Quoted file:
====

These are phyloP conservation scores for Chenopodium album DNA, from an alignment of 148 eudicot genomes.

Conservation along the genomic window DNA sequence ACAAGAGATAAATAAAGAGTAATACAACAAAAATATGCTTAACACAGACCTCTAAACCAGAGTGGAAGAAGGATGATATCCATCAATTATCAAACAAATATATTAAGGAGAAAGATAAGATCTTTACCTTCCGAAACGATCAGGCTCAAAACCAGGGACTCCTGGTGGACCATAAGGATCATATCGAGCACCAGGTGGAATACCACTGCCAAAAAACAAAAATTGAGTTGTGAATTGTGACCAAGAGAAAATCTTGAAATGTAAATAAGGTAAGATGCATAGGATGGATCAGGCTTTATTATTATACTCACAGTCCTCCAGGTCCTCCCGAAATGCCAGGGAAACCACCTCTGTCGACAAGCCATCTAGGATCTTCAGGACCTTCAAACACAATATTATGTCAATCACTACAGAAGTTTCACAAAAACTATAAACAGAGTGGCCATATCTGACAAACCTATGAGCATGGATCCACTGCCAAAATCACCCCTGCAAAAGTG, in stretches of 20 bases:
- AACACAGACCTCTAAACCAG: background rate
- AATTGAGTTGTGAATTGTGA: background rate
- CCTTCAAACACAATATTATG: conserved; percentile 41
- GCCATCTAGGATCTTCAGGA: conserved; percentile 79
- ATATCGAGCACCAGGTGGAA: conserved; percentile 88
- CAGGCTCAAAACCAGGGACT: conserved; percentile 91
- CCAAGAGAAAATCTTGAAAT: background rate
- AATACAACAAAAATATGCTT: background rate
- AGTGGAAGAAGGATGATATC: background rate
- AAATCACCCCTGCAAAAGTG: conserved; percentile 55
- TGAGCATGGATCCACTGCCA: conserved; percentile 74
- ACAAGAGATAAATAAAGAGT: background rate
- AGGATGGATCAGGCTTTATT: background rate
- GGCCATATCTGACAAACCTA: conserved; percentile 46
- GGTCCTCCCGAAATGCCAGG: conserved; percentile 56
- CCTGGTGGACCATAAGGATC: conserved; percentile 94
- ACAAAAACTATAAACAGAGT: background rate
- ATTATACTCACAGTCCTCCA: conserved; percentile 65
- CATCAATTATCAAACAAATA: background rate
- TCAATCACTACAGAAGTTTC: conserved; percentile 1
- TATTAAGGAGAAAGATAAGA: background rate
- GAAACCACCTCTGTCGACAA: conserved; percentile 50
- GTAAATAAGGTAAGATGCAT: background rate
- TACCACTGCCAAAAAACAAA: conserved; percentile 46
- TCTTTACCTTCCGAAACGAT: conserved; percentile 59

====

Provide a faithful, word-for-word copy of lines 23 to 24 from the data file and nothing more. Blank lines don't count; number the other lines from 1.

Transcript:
- TATTAAGGAGAAAGATAAGA: background rate
- GAAACCACCTCTGTCGACAA: conserved; percentile 50